Landing in Sicily Opens 2nd Front

Upon victory in North Africa, Allied forces used ports in North Africa as staging points northwards toward the underbelly of Europe. The first target chosen by the Allied commanders was Sicily after concluding an amphibious operation against Vichy France would be impossible. Allied occupation of Sicily would also safeguard Allied shipping in the Mediterranean, as well as relieve Malta from the constant Axis air raids.

 

The Landings

10 Jul 1943

 

On 10 Jul 1943, Operation Husky called for 2,590 Allied ships to land 180,000 troops, 600 tanks, and 14,000 mechanized vehicles on the Italian island in three days at multiple sites, forming the second largest amphibious operation in the European theater. A large gamble the Allies took on was that the landing took place at several locations; a failure in any of the many locations could negatively affect outcome of another landing site. When the actual landings took place, harsh weather conditions (very strong winds) surprised the Axis defenders, while support fire from ample naval power ensured successful landing operations by the Allied 15th Army Group. The army group, consisted of the U.S. 7th Army and the British 8th Army, benefited greatly from the newly developed DUKW ("duck") landing craft. The landing forces were protected by six battleships, 10 cruisers, and two aircraft carriers. Four airborne operations were also conducted. Eventually, 180,000 soldiers would set foot on the island.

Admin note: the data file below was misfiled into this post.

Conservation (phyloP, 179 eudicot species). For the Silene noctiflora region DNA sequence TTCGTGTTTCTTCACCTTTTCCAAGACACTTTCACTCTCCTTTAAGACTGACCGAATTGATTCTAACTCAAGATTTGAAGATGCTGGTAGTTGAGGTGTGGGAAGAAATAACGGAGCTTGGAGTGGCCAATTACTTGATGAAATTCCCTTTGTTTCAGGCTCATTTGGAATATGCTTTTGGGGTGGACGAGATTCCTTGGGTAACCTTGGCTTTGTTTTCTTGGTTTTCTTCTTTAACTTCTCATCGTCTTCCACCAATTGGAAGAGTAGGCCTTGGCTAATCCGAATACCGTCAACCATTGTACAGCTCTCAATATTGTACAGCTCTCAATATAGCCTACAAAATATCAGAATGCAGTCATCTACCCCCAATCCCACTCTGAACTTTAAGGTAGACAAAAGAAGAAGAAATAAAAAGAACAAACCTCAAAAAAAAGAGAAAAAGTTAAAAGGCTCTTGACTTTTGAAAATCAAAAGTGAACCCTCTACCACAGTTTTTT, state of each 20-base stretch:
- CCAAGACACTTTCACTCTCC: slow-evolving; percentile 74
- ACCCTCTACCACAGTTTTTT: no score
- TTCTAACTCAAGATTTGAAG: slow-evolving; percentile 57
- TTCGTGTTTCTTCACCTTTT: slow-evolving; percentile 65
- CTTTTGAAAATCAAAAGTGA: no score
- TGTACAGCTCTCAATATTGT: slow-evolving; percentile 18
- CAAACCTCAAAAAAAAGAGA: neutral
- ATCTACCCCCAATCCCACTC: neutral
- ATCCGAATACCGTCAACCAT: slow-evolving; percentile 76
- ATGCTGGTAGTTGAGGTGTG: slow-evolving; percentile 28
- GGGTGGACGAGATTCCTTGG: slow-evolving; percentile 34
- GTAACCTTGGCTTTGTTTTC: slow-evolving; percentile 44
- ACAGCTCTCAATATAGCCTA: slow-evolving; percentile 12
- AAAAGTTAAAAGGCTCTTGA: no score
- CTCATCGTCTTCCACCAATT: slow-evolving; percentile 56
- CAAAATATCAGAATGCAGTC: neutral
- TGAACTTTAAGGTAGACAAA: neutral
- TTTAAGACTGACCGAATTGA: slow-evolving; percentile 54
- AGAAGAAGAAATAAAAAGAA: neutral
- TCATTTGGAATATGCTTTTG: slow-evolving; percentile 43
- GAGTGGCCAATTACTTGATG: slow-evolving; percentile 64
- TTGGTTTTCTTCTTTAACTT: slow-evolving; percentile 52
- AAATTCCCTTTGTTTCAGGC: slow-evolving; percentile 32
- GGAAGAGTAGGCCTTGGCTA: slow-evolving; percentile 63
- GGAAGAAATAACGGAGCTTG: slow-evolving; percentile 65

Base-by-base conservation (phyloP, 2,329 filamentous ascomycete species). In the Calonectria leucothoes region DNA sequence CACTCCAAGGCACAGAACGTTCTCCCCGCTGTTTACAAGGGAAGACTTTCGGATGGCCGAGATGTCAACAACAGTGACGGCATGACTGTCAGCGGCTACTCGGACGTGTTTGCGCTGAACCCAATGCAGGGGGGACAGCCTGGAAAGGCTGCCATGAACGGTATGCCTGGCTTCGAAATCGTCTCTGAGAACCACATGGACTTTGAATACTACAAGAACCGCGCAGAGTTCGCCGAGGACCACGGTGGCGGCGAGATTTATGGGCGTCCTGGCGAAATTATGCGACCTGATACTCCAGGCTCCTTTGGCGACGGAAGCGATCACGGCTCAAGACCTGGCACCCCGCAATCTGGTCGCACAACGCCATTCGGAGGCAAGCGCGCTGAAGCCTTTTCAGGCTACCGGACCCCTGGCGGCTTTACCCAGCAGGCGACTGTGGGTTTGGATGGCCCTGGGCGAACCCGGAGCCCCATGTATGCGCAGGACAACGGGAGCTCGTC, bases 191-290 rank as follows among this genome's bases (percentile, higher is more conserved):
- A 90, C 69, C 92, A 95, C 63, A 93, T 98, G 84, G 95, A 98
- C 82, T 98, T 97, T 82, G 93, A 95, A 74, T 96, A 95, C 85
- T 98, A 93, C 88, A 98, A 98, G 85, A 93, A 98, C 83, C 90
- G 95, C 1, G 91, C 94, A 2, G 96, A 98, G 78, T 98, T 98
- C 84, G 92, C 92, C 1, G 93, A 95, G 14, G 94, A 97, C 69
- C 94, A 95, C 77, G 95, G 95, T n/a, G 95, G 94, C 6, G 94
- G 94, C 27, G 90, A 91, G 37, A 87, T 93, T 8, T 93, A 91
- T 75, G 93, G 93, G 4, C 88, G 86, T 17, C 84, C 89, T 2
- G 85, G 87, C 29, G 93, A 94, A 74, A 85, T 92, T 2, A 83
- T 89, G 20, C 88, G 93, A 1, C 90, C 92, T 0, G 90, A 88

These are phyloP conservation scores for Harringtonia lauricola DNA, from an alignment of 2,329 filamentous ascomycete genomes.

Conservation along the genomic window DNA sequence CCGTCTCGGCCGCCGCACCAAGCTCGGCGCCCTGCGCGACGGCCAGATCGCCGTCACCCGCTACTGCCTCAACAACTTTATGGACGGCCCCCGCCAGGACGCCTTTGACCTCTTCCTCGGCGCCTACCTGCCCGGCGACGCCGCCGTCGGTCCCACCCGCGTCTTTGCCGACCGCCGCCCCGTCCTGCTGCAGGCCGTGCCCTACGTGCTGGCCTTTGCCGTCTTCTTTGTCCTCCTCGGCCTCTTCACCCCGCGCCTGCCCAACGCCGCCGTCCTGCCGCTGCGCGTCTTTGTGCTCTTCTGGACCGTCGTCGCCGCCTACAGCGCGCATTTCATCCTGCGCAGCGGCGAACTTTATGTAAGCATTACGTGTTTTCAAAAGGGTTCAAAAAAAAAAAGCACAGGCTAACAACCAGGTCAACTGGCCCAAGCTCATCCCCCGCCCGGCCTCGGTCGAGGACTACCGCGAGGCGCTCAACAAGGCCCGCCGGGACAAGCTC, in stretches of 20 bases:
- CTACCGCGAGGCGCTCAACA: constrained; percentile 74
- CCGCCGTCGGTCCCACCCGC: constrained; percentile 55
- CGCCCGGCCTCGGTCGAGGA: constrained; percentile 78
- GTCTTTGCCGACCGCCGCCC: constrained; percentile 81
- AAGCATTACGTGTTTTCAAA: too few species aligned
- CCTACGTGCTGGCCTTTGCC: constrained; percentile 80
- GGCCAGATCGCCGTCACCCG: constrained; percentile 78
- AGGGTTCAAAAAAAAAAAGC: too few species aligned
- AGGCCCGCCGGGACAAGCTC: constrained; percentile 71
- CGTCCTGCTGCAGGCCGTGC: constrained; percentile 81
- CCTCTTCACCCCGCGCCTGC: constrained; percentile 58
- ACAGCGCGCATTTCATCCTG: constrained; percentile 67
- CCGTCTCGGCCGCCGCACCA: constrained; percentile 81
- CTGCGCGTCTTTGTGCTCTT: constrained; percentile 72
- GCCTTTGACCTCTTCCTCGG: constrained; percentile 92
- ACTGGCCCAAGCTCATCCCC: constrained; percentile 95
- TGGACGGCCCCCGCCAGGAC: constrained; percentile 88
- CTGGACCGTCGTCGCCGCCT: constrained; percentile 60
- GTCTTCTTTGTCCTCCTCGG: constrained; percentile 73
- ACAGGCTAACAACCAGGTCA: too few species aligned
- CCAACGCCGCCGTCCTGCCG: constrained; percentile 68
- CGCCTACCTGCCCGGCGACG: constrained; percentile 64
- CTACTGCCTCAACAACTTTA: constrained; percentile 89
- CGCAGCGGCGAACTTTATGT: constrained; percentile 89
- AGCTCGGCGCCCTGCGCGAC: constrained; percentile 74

The island was defended by 230,000 Italian troops consisting of weak coastal defense units. It was generally thought that the best Italian units were lost in Africa, although Dwight Eisenhower was unwilling to discount the quality of Italian troops as the psychology of defending their own homeland could make a world of difference in their ferocity. The Italian troops were augmented by two German divisions under the command of General Hans Hube, which commandeered much attention by Eisenhower's intelligence staff. Initial resistance was fierce from Italian XII and XVI Corps and German XIV Panzer Corps, combined at the strength of 400,000, but under the pressure of Eisenhower's troops they soon buckled; Syracuse was taken on the first day of the invasion nearly uncontested, Palermo on 22 Jul, and Catania on 5 Aug.

Read Full Article »
Comment
Show comments Hide Comments

Related Articles